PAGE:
How well do your value chain activities fit with each other? How well do they align with your firm’s unique value proposition? To what extent do they enable and support your firm’s strategic position in the marketplace? Key questions that should be answered before value chain improvement activities commence.
Value chain configurations are critical. The value chain defines the activities which a firm has chosen to carry out for fulfilling its unique value proposition to customers. The choice of activities, and how they work together, is key for creating a relative cost or price difference from rivals. Choosing activities that reinforce each other creates a synergistic effect where costs can be minimized or benefit maximized.
Two basic, generic, strategic positions are possible for a firm: cost advantage, where a firm offers similar value to rivals, but is the cost leader in its industry; and benefit advantage, where a firm offers superior value from rivals which commands a price premium from customers. These positions can only be successfully attained when a firm’s value chain is optimally configured to support the chosen strategic position. Value chain configuration represents a firm’s choice of which activities to perform for creating value and serving customers.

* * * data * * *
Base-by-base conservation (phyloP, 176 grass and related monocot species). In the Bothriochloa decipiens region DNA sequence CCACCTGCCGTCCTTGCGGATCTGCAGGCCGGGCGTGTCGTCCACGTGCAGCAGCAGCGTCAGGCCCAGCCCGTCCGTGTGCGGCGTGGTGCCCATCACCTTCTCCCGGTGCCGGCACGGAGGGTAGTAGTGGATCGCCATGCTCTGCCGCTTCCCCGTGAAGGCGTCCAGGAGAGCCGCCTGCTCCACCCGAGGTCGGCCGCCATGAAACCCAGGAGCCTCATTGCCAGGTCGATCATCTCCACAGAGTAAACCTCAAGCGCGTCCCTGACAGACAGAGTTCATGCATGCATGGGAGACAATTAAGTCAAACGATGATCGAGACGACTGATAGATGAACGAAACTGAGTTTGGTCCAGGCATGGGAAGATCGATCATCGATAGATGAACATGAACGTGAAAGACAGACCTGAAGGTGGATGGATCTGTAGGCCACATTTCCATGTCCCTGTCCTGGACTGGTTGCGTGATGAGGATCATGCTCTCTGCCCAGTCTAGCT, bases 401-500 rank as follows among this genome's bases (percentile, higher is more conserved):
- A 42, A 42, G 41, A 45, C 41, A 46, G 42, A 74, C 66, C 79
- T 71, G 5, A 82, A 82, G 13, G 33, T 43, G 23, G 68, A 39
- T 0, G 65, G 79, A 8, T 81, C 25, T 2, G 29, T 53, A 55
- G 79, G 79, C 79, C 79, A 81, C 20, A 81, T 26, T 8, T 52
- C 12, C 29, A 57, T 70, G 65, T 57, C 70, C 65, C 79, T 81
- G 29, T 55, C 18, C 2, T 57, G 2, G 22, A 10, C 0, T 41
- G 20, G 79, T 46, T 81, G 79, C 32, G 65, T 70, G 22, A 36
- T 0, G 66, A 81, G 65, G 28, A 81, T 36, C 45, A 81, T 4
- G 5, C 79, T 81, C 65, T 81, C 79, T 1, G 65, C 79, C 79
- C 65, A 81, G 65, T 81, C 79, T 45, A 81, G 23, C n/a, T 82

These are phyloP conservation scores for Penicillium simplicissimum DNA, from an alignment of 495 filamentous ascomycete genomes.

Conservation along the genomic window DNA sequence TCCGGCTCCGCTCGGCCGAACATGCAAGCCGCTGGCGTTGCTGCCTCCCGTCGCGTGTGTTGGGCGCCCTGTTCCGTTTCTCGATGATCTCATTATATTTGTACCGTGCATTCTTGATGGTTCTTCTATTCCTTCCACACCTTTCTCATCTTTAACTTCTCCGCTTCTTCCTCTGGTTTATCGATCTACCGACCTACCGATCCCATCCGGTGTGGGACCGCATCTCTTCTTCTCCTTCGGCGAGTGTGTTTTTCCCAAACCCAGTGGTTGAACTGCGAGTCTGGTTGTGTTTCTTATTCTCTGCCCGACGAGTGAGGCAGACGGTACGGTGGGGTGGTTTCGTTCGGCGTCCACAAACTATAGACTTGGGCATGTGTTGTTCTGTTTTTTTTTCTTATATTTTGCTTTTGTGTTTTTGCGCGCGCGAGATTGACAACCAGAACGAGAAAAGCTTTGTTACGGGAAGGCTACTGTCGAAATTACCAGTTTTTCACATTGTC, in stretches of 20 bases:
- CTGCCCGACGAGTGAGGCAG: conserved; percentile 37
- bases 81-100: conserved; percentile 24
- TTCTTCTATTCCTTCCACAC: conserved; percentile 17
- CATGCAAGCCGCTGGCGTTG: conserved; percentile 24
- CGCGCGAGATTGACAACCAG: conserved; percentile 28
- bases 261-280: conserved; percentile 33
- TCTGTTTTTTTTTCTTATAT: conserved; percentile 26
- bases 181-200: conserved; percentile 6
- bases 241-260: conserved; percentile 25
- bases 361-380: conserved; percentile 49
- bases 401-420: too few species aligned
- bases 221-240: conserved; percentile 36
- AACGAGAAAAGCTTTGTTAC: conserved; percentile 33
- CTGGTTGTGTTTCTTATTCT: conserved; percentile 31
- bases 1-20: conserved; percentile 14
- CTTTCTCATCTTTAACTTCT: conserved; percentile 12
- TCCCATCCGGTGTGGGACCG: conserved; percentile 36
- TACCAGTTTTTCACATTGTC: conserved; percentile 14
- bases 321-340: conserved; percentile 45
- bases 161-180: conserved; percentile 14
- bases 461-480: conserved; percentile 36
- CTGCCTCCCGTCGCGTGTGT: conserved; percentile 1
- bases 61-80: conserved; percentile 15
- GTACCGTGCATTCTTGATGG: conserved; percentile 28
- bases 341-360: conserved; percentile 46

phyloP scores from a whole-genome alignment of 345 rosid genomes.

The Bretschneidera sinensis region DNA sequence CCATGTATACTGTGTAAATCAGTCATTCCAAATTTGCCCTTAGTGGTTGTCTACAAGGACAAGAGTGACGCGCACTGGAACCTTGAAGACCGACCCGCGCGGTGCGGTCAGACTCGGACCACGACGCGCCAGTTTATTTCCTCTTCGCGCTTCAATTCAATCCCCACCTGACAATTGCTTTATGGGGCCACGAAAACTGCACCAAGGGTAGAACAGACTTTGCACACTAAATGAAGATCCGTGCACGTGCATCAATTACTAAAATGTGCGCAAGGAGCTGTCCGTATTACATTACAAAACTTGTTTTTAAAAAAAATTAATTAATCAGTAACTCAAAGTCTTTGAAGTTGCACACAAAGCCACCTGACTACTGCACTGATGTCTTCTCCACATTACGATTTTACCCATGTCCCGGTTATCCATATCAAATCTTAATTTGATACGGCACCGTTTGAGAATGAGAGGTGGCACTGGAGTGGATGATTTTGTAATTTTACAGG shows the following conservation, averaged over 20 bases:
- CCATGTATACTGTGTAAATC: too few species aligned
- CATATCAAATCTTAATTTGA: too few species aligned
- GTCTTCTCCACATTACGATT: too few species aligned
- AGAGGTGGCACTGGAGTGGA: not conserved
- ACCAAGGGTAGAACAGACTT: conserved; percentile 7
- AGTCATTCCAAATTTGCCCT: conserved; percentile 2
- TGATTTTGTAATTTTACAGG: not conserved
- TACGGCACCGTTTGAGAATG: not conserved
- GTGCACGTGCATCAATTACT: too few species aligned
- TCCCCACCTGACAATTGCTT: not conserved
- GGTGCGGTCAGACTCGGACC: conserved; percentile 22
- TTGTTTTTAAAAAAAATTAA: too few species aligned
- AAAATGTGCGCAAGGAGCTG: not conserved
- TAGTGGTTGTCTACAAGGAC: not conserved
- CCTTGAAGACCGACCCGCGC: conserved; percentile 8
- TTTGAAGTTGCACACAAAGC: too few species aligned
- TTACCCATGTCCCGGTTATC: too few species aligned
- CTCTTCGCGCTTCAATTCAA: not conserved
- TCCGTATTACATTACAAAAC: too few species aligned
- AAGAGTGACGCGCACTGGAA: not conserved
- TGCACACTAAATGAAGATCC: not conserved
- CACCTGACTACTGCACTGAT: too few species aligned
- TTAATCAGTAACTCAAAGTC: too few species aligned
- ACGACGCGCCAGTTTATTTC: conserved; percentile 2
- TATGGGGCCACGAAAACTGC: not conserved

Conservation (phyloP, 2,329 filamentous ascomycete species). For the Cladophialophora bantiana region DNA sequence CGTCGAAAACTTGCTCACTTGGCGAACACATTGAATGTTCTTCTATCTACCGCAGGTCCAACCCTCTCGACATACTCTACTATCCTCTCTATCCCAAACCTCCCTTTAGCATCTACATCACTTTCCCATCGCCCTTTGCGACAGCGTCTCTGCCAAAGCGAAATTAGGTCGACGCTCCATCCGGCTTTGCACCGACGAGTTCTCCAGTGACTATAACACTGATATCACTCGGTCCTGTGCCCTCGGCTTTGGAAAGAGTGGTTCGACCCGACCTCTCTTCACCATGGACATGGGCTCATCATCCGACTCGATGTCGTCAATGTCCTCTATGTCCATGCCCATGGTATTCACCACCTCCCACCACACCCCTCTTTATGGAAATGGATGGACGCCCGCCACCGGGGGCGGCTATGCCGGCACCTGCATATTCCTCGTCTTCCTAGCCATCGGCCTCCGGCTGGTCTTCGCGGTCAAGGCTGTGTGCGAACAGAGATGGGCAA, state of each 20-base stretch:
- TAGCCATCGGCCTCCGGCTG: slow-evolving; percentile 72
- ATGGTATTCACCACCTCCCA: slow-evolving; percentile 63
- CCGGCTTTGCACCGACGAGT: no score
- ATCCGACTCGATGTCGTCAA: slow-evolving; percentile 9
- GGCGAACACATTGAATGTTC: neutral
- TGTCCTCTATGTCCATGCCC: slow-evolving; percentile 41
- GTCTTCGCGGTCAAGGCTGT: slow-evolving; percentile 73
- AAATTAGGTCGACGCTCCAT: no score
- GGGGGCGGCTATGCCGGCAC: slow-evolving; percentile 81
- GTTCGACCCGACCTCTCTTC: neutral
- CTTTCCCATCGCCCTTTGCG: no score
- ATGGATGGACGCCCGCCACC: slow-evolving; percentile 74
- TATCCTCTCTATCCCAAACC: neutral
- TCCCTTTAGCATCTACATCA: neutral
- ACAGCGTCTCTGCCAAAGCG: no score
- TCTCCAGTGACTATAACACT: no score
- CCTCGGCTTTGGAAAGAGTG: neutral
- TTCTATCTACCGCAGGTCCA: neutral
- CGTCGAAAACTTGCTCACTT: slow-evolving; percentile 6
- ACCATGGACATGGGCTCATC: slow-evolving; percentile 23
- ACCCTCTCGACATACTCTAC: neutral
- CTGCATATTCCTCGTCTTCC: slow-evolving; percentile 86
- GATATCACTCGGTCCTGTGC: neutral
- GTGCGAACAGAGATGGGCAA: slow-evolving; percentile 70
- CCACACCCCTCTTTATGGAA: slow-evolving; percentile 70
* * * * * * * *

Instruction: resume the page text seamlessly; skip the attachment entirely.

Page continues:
Value chain configuration is different from value chain improvement. Value chain improvement can improve the efficiency of an existing value chain by reducing non-value adding activity. However, creating new value which is distinct from rivals can only be accomplished through value chain configuration. It is important to know and appreciate this subtle difference!